The Republic of Ireland's performance against the World Cup finalists proved that Stephen Kenny’s side have the ability to compete with the international elite.

This emerging Ireland side have now mixed it with Belgium, Serbia, Portugal, twice, and now with Didier Deschamps’ world class unit, which takes the Irish performance to another level altogether.

And more importantly, they have done it the Stephen Kenny way.

Not all plain sailing, it must be said, as the Kenny way has perhaps changed quite significantly throughout the 30-odd months of fixtures during his tenure.

"Plus ça change, plus c'est la même chose", one might say for the week that’s in it, basically meaning that the more things change, the more they stay the same, and it applies to the fundamentals of the manager’s beliefs when it comes to playing football.

The simple things. Composure on the ball. Pass and move. Maintain possession.

Modern coaching can complicate things a touch and when they go wrong, they go very, very wrong; the penalty given away in Portugal a prime example of the fallibility of the system is certain situations.

On Monday night at Lansdowne Road, the team and the system were in perfect harmony, made all the more sweeter by the absolute quality of the opposition.

But if you think that was the toughest test that the team will face, you might be mistaken.

Next up for Ireland is a tricky away trip to Greece in June, where Kenny’s side face the potential of a double whammy of soaring temperatures, combined with end of season idleness, which was very evident in last summer’s equivalent window where Ireland were shocked by Armenia in Yerevan, losing 1-0.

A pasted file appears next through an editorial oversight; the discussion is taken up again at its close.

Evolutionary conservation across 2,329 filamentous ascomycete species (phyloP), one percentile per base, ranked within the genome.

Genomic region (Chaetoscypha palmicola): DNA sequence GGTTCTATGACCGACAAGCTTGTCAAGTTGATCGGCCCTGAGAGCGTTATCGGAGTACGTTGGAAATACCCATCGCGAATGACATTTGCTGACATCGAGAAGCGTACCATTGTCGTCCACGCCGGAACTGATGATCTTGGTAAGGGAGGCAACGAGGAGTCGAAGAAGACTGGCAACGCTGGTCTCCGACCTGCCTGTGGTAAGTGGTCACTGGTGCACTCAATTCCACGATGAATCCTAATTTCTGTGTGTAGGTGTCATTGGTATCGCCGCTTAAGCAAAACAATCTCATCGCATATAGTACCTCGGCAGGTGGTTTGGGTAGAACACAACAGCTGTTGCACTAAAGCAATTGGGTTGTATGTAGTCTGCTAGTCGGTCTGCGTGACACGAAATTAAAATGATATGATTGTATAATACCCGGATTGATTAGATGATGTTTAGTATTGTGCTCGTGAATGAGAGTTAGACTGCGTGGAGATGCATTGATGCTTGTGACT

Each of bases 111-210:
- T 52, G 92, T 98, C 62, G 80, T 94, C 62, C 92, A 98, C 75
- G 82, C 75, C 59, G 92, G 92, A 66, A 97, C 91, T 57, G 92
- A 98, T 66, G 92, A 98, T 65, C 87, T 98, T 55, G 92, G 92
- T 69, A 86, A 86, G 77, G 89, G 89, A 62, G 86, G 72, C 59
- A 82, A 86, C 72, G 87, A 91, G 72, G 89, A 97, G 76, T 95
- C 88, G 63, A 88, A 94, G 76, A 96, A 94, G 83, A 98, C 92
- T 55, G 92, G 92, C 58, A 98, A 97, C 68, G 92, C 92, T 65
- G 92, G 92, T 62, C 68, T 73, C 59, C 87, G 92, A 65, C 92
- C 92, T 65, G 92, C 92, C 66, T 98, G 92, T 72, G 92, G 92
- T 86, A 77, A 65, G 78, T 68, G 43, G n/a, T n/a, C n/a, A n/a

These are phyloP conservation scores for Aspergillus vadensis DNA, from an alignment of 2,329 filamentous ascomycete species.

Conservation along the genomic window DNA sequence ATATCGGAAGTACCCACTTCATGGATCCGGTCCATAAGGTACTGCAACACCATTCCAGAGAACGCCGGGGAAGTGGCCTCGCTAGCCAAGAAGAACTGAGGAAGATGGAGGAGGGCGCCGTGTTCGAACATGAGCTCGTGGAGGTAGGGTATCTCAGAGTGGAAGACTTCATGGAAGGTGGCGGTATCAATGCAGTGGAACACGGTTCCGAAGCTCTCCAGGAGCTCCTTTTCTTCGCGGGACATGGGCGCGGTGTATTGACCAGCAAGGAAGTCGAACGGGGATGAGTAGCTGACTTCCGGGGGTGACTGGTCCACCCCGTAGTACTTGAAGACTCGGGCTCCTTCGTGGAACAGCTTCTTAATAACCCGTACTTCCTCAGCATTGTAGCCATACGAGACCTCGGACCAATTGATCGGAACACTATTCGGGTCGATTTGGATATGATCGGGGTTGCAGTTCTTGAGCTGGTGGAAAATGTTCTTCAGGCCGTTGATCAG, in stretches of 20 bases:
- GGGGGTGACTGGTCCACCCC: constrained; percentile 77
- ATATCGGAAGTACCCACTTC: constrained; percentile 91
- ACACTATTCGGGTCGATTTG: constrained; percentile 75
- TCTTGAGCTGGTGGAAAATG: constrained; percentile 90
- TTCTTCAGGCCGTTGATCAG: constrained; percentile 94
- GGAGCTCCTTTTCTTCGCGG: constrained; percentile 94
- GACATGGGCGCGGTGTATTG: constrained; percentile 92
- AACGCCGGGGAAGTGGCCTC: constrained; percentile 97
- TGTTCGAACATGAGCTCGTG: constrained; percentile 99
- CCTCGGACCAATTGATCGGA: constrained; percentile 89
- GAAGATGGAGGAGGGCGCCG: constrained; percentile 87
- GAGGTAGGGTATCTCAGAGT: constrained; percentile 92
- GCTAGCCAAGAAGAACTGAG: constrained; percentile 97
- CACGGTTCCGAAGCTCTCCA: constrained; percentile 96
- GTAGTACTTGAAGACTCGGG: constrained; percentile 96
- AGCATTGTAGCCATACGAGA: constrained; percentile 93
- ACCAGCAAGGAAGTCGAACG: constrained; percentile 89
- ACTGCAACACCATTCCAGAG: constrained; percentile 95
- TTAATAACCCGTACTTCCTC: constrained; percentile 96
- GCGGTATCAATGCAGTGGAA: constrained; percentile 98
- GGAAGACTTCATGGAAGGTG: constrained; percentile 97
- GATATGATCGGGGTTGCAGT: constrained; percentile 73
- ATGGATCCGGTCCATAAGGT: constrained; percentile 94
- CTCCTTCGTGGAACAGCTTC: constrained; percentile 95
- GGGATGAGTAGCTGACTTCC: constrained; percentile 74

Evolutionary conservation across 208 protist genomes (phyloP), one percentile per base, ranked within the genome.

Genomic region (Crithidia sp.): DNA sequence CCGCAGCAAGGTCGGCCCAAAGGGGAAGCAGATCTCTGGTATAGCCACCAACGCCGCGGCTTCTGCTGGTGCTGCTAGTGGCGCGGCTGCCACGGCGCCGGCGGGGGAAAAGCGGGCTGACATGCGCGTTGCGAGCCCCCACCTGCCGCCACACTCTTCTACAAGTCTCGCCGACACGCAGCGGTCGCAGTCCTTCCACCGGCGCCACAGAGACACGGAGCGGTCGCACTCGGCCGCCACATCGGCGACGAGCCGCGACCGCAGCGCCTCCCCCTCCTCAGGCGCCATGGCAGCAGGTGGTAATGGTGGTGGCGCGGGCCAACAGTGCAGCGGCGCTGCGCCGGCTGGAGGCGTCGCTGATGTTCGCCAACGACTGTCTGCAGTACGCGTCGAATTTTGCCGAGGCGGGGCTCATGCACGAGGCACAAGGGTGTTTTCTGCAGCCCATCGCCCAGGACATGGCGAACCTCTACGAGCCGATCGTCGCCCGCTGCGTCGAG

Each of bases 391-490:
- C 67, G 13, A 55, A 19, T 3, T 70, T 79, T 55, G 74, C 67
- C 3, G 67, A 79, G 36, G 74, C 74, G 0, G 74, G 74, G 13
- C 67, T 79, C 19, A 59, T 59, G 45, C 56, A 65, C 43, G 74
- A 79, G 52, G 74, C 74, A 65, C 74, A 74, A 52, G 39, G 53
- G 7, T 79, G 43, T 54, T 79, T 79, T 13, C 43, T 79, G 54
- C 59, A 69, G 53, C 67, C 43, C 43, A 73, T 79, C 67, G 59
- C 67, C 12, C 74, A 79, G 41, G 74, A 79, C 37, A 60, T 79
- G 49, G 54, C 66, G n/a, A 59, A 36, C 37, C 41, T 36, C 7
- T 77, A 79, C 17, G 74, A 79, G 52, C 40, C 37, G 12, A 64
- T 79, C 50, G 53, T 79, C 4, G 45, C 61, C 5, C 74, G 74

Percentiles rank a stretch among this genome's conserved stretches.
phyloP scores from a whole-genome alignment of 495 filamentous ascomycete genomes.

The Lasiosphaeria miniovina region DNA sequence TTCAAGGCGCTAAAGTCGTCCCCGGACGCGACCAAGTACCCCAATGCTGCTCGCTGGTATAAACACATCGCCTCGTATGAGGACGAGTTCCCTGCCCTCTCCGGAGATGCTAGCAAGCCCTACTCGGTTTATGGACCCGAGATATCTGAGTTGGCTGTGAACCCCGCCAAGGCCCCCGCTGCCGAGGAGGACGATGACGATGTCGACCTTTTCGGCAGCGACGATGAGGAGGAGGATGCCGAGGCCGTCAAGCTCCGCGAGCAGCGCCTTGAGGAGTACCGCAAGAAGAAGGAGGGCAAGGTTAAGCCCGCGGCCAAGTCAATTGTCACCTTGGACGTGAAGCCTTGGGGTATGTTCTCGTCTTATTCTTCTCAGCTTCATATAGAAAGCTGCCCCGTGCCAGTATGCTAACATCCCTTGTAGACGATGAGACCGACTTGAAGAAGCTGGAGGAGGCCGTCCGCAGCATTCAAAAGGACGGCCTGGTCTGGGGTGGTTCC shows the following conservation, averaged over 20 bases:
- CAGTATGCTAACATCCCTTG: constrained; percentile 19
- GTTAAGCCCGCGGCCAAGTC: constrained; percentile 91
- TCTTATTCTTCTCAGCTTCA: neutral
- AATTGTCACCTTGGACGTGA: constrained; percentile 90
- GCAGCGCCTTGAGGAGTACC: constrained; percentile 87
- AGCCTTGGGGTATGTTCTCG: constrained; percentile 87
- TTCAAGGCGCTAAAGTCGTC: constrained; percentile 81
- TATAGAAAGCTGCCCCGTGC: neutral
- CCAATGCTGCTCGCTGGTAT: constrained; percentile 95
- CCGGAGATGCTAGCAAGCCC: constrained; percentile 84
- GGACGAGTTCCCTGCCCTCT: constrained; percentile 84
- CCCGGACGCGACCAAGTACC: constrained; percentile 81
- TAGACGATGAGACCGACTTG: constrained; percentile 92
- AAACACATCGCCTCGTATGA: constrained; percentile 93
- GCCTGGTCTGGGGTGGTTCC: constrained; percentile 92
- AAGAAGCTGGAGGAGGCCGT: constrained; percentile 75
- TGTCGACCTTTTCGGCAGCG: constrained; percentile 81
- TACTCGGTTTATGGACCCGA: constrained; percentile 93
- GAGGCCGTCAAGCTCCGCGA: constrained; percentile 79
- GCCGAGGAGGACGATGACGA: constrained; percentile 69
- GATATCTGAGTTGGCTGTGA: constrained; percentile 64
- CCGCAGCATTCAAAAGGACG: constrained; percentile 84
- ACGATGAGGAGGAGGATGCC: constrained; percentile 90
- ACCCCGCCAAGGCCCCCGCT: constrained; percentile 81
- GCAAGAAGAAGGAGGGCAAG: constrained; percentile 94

They lost again 1-0 to Ukraine four days later, in that remarkable game where the manager felt that the opponents didn’t create a chance but still won – the goal coming from a fluke cross in from the flank.

Afterwards the manager admitted that there had been some oversights in the preparation for those games as a result of players, most notably those in the English lower league who were not involved in play-off scenarios, having up to six weeks off between games.

Ireland finished that rather unique four-game window with a sense of redemption, comprehensively beating Scotland 3-0 at the Aviva, before earning a credible draw in Lodz, Poland, playing Ukraine.

By the end of that June window, the manager was already planning for the next one, twelve months hence, and the squad will now engage in a training camp in Bristol at club season’s end before taking in some warm weather training in Turkey ahead of the trip to Athens.

There is a perception that Greece should be a guaranteed six points for Ireland home and away, and while it is probably a prerequisite if Kenny’s side are to challenge for one of the two automatic places at Euro 2024, it is far from a certainty.

For here is where Kenny’s team has struggled since that first competitive game in September 2020 as Ireland have lost to a range of teams who would be considered to be more or less on the same level when comparing quality.

Slovakia, Finland, Wales, Ukraine, Scotland and Norway have all beaten Kenny’s Ireland, not forgetting lowly Luxembourg and the aforementioned Armenians.

Throw in the drawn games with Azerbaijan, Hungary and Qatar, not to mention the painfully close victories over Lithuania, Malta and Latvia, and it is quite clear that Ireland have a problem getting the results to match the performances.